KERRY MCINERNEY:

Yeah, absolutely. And I think hearing your perspective on this is so interesting because I feel like something Eleanor and I often are really working to do is to try and do this translation work between people who maybe work in different fields who actually have a lot of common ground and one's a lot of similar things, but might best be working in different lexicons.


Um, and, um, Geoffrey Hinton, you know, this kind of very large figure in neural networks and machine learning came to give a talk at Cambridge, um, a couple weeks ago. I can't remember the exact date now. Um, and you know, it was really interesting to hear his perspectives on AI safety. Um, but you know, something that I think, um, caused quite a lot of controversy, certainly among like, um, people in our field was thinking about his response to questions to do with interdisciplinarity and saying, you know, oh, well the only way you can understand a brain is if you build it yourself.


And this definitely made me a bit sad because I feel like I spend a lot of time defending engineers to other people in the AI ethics community and saying this isn't representative of like, how engineers think. This kind of mindset of there's only one way to know. You know, I think there's um, you know, such a growing kind of nuanced depreciation of some of these issues.


And I think, yeah, having companies like Hugging Face modeling different ways of doing this is really important.


ELEANOR DRAGE:

We spend a lot of time talking about tech and a lot of time talking about values in relation to technology. But sometimes we don't talk about feminism on its own or activism on its own. What grounds the ideas that we come up with at work when we think about technology? So you have a a lot of interest and a lot of involvement in activism in Paris.


It's its own particular thing, right. And I lived in Paris for some years and I absolutely love it and it has its own politics and set of concerns. So can you just tell us a little bit what's going on with feminist activism in Paris? Where's it at?


GIADA PISTILLI:

Yeah, so full disclosure I've been way, way more active before Covid and after Covid.


I dunno if it's also my, just my impression, but I fear that lots of specific political movements are kind of drained out. Of course, not talking about the strikes, not talking about the, like same things, same old or French culture as well. But yeah. So what's super interesting about feminism here in France, especially linked to activism, is that it's really fragmented.


I don't know if it's the same elsewhere, but it's really such a pity to see that, um, when joining. Like it's super hard to join forces and it's really hard to. Um, kind of agree on common important things where we stand. And so last time I checked they were still really pretty fragmented and there's also this really important value here called secularism.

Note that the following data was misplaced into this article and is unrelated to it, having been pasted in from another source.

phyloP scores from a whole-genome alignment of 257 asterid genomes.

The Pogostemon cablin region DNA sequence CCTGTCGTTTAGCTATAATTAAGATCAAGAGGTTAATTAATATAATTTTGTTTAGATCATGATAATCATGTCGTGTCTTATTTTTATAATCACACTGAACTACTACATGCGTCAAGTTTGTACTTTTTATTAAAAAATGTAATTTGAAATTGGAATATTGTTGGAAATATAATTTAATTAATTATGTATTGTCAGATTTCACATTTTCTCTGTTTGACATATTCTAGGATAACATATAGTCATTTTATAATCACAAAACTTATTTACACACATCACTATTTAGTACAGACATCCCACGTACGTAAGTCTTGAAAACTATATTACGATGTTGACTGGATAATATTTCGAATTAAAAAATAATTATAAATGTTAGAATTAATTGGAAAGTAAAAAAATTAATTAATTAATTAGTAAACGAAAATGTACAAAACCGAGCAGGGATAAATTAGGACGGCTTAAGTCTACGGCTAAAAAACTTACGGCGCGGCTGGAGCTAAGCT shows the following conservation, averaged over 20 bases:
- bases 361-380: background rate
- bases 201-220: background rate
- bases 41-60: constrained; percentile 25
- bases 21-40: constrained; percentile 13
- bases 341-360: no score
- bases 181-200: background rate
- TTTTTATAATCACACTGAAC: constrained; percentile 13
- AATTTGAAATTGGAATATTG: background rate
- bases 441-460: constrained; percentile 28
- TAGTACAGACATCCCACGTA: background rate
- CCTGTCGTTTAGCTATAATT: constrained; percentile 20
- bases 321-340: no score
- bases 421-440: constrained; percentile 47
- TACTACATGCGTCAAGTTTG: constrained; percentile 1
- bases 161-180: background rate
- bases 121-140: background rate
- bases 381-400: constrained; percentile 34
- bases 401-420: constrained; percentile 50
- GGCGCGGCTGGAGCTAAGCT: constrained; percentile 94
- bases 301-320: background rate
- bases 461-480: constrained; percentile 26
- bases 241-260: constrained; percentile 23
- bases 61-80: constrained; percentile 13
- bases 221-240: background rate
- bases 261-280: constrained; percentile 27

But just long story short is that it also has been kind of manipulated by the far right and also conservatives where since the secularism, um, interpretation of French people, at least French culture is that no religious symbols are allowed on the public space. Unfortunately this also means the Muslim women and Muslim trans women, because of their religion, because of their religious symbols., Then we have all those misunderstandings and like the common part I would say kind of gets shadow banned. And it's, since I'm not, I mean, I'm not French, I'm Italian. And so of course, we also have a really complicated relationship with secularism because we call ourselves secular, but we're not, but I think it's such a pity to kind of forget what's important about feminism. And so, um, yeah, at least that's what I experienced and I was part of what they, what it's called more like radical feminists, where of course, Muslim women were allowed.


But I was, I was a minority at that time, and I'm talking especially between 2019-2020. I not, I, I really have to be honest, I don't know how it is at the moment, but maybe it's surprising but feminist movements are not that strong here in France and despite maybe what someone could believe.


So, yeah, I think it's mostly linked to their history and their relationship with religion.


ELEANOR DRAGE:

A shame how those debates around laïcité or secularism in France and feminism are kind of unchanged since when I was first learning about this stuff as a high school student. We've had a series of quite similar leaders in France that have done very little to move this debate on. I was also talking to you before about how, and this is a problem everywhere, of course, feminists who are feminists on paper have difficulty being feminists in real life or kind of enacting that feminism.


And of course, nobody is perfect. We all hopefully do our best. Um, but this is an experience I had in Bologna when I was doing my PhD in a department full of women and they had worked really hard to get to the positions that they had, got to get tenured and really slammed the door behind them. They were really mean.